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Plans go ahead on pensions but LTC is looking sidelined

The Government will legislate on the structural reform of banks and reforming adult social care and make changes to state and public sector pensions, according to the legislative agenda set out in last week’s Queen’s Speech.

Speaking in the House of Lords, the Queen said the Government’s first priority remained reducing the deficit and restoring economic credibility, adding it will also work to boost growth.

She said Government would legislate to reduce burdens on businesses, including limiting “state inspections” of firms. Legislation will be brought forward to “promote enterprise and fair markets”.

The speech, prepared by members of the cabinet to set out the legislative agenda for the next Parliamentary year, confirmed the Banking Reform Bill will implement the recommendations of the Independent Commission on Banking. “Measures will be brought forward to further strengthen regulation of the financial services sector,” she said.

Reform of the state and public sector pensions will go ahead, with two separate pension bills. The Department for Work and Pensions is expected to announce details on a flat-rate pension worth £140 per week in the coming months. The speech claims it creates a “fair, simple and sustainable foundation” for private saving, adding: “Legislation will be introduced to reform public sector pension in line with the recommendations of the Independent Commission on Public Service Pensions.”

The commission’s final report, published in March 2011, suggested public sector schemes should move from a final-salary to career-average pension, that the normal pension age in most public sector schemes should be linked to the state pension age and the introduction of a “clear cost ceiling” to limit taxpayers’ exposure to the schemes.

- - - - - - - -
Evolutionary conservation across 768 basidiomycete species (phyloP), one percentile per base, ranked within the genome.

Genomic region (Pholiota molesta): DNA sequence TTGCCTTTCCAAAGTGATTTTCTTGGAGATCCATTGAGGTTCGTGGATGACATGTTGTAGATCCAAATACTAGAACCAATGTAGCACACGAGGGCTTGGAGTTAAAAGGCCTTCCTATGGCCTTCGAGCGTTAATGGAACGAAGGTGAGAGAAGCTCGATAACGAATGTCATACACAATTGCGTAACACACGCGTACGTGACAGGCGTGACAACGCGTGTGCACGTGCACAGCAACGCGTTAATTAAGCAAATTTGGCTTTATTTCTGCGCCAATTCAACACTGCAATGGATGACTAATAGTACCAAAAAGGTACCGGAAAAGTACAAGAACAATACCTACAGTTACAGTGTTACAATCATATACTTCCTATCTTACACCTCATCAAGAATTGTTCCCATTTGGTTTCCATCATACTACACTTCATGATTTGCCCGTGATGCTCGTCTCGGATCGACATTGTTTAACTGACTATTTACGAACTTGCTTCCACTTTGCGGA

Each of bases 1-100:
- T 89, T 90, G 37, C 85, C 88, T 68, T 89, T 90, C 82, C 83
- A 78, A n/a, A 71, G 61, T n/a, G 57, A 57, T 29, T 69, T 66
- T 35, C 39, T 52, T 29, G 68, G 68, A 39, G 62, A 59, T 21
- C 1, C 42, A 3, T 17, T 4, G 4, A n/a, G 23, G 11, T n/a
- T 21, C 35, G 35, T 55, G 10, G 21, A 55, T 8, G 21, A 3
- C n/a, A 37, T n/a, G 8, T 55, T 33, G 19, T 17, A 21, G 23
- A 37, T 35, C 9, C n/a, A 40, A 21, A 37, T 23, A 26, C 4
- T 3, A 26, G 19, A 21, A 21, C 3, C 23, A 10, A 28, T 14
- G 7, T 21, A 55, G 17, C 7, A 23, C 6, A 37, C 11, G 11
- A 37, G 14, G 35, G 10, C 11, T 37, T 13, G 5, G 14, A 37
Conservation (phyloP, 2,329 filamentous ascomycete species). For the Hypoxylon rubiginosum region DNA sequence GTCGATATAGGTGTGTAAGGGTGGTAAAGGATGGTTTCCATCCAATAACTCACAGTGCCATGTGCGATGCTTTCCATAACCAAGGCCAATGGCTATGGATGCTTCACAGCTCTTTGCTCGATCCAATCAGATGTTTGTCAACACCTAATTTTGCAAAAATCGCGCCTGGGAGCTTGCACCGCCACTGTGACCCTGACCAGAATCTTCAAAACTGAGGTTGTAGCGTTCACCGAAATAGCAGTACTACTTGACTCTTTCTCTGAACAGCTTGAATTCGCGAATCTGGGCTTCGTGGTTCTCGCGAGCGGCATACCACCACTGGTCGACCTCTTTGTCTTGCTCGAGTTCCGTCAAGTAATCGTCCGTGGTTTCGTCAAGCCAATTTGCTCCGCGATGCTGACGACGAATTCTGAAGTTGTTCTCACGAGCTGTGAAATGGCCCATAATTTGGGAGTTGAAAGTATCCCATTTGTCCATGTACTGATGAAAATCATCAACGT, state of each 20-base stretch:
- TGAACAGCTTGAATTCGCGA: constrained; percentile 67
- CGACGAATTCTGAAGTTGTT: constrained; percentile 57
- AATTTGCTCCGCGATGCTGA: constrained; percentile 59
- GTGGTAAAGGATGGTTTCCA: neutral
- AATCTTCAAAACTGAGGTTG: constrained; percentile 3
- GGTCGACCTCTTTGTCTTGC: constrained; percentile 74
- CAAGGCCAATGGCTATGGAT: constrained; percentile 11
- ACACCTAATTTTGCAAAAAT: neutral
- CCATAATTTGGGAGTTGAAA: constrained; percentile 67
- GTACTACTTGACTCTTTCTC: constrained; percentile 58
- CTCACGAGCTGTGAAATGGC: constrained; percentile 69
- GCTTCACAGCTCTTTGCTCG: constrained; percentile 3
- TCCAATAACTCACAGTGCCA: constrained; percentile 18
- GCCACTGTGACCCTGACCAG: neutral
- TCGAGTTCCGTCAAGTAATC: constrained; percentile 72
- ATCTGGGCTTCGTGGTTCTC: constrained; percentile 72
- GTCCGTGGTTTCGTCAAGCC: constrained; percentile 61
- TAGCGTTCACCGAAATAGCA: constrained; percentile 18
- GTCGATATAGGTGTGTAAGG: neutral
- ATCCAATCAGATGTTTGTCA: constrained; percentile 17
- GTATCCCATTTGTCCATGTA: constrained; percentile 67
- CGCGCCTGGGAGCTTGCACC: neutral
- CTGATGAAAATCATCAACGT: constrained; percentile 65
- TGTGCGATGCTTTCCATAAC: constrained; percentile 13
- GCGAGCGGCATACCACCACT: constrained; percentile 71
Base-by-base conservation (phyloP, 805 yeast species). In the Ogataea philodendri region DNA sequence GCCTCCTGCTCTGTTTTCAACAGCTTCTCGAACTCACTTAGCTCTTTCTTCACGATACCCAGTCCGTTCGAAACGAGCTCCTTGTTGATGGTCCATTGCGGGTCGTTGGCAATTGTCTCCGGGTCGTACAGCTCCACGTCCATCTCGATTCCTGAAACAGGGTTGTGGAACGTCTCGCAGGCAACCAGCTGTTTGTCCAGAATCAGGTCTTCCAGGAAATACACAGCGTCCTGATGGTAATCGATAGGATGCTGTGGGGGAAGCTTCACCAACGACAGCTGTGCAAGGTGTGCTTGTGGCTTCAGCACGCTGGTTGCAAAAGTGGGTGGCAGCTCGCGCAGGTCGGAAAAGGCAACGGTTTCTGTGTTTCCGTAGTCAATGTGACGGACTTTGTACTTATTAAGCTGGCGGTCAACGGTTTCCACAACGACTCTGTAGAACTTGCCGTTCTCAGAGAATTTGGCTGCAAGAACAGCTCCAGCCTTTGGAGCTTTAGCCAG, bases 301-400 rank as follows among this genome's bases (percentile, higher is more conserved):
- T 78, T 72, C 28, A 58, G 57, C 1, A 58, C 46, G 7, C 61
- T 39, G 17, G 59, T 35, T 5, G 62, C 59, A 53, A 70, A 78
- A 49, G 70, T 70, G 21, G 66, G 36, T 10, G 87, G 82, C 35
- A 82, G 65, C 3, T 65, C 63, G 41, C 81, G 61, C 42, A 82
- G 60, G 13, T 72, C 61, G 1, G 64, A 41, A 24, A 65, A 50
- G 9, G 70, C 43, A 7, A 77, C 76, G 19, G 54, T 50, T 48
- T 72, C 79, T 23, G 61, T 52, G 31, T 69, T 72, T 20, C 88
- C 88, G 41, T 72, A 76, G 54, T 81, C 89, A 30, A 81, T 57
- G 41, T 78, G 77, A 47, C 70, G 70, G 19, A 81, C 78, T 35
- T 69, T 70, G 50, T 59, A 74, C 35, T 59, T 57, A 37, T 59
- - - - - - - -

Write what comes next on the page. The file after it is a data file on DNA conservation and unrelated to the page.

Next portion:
The speech also confirmed that draft legislation will be published to modernise adult social care and support in England. The Government was expected to publish a progress report on the funding of long-term care and its response to the recommendations of the Dilnot Commission alongside a draft bill in the spring. That has been delayed until the summer and there concerns it could be sidelined until after the next general election.

Radcliffe & Newlands IFA Mel Kenny says: “Pensions, care funding and bank reform are important long-term projects, but there is a risk with the coalition parties trying to please everyone that reform becomes a bit of a dog’s dinner.”

The Public Sector Pensions Bill will begin implementing agreements between Government and trade unions over changes to pensions, introduce career-average schemes in place of final-salary pensions and bring in a system where public sector workers are asked to work longer and take their pensions in line with the normal state pension age. No one will be forced to work longer and adjustments to payouts will be made for those who agree. It will also move to ensure any unforeseen changes to costs of public sector schemes are borne by members and employers.

The Pensions Bill will replace the current means-tested state pension with a single-tier pension expected to be worth £140 a week. It will also bring forward the increase in the state pension age to 67 between 2026 and 2028 and ensure the state pension age is increased in future in a way that takes longevity into account, which is expected to be in the shape of an automatic mechanism. The Government claims this would “create a fair, simple and sustainable foundation for private saving”.

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